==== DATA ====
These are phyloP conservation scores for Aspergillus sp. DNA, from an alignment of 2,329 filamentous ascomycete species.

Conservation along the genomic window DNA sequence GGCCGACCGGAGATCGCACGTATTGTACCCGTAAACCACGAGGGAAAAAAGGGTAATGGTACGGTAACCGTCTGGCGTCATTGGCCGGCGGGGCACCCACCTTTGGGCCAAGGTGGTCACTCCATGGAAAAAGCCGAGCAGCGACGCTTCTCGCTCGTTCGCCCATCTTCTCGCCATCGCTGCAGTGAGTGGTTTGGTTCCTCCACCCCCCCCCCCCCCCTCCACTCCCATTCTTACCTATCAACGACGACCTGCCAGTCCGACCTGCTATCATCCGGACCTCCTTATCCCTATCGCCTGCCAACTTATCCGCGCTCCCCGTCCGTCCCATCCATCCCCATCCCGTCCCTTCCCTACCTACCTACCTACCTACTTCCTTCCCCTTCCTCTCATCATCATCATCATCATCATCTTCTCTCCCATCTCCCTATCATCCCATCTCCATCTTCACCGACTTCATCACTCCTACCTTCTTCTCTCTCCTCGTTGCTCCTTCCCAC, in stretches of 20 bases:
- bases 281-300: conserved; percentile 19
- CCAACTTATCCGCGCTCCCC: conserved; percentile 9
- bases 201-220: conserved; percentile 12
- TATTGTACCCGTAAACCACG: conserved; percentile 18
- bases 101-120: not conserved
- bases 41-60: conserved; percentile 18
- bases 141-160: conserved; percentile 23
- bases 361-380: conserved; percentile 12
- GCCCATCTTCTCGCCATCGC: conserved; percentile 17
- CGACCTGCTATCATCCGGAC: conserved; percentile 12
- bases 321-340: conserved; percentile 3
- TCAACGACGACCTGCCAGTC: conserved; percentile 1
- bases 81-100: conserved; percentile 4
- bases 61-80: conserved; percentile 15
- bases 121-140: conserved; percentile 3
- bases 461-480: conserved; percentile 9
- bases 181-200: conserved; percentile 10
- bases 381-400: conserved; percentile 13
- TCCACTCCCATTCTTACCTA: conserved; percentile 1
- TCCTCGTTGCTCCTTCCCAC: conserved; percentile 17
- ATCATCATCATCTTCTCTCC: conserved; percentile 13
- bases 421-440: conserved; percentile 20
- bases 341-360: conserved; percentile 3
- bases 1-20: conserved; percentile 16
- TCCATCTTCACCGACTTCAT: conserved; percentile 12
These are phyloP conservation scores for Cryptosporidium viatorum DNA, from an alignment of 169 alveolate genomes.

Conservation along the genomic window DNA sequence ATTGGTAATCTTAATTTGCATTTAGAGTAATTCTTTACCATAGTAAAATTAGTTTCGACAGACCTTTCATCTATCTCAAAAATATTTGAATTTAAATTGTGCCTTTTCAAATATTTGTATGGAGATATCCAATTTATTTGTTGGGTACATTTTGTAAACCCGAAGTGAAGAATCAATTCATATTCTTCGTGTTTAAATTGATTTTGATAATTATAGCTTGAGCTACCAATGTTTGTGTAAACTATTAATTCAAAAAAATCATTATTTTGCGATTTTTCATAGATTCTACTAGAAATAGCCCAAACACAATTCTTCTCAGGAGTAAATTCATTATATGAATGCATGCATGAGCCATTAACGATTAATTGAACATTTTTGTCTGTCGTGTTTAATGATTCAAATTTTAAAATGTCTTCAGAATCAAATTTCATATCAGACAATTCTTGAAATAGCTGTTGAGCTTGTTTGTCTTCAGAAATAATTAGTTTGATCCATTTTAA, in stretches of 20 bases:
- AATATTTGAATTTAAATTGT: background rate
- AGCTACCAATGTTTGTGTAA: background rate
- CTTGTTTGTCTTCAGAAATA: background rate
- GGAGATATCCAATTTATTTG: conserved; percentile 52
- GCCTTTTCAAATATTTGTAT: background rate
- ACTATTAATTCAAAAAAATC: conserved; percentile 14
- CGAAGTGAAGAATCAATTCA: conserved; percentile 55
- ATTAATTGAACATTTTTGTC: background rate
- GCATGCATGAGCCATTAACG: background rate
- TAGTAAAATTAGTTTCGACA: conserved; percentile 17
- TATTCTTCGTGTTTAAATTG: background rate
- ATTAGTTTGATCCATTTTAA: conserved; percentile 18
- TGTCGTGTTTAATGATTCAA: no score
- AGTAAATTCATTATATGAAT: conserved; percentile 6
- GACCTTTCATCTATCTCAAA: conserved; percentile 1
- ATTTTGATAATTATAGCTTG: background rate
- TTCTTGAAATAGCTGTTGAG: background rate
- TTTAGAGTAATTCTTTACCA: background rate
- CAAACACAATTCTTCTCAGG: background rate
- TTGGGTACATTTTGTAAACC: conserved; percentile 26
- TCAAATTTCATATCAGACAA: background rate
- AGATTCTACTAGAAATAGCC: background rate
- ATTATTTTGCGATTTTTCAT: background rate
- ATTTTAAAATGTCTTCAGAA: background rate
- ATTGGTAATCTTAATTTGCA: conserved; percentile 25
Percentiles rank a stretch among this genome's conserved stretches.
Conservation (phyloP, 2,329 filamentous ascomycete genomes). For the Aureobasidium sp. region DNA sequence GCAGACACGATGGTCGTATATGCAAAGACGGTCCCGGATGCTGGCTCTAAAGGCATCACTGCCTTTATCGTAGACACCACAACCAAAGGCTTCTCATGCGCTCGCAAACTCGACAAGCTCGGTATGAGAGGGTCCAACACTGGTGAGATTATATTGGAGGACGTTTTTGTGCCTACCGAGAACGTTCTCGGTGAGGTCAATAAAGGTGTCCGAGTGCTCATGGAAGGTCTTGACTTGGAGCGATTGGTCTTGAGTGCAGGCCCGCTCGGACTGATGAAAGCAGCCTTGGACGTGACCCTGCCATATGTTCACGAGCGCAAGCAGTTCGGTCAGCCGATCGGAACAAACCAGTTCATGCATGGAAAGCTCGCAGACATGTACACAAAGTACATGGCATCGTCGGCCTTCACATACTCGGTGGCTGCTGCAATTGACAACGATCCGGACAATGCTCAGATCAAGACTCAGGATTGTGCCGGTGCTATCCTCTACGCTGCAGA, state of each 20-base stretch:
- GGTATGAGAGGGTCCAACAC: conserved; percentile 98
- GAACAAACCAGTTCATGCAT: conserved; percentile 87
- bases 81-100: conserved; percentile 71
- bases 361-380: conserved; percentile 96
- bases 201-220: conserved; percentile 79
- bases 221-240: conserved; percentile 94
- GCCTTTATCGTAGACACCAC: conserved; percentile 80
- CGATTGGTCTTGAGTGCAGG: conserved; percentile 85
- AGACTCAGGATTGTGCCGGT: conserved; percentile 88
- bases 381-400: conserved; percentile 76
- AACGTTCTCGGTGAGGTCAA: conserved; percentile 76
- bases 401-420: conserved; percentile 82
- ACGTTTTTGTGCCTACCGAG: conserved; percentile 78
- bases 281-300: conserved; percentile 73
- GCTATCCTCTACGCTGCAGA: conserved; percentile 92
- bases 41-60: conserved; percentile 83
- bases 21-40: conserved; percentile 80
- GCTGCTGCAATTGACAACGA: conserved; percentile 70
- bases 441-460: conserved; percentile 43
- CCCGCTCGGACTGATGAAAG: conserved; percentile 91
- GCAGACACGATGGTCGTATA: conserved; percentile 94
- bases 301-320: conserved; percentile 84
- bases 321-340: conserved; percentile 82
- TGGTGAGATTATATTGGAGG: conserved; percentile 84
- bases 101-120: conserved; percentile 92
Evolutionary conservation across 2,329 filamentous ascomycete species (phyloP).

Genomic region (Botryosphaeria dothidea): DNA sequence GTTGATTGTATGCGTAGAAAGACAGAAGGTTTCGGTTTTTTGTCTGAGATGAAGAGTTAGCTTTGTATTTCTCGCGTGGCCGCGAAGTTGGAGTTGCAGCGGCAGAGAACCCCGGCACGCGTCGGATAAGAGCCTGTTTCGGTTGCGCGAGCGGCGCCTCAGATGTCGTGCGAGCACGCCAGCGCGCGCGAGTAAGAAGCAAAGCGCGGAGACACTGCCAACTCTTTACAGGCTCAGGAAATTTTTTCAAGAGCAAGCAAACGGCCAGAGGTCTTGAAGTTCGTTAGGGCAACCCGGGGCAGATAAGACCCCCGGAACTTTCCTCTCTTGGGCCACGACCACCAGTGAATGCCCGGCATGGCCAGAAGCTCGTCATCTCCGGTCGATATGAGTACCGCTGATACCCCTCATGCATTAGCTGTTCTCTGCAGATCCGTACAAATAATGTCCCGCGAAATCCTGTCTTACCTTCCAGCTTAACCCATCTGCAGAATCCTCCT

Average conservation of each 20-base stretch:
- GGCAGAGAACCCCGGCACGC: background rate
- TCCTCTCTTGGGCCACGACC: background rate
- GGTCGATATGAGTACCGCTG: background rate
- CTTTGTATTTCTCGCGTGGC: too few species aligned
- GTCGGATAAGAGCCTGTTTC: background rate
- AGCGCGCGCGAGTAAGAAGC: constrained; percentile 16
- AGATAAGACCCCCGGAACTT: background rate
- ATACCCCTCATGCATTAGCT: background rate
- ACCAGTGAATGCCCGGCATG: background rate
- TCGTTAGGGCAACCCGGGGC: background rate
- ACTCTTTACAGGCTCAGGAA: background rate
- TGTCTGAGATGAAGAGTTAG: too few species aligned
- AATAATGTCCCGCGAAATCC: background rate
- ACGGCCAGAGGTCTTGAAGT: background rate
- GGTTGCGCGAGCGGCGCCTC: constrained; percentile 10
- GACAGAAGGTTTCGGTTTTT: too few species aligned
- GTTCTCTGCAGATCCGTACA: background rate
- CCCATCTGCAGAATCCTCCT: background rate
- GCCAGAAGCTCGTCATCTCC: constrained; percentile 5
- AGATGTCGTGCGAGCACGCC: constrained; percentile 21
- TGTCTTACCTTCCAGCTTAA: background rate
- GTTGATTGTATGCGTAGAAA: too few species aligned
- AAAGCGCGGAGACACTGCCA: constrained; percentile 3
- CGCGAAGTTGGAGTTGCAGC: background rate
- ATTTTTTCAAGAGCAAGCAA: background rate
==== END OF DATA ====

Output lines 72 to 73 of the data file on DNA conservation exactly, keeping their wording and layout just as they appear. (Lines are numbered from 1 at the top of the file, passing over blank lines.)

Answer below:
- bases 41-60: conserved; percentile 83
- bases 21-40: conserved; percentile 80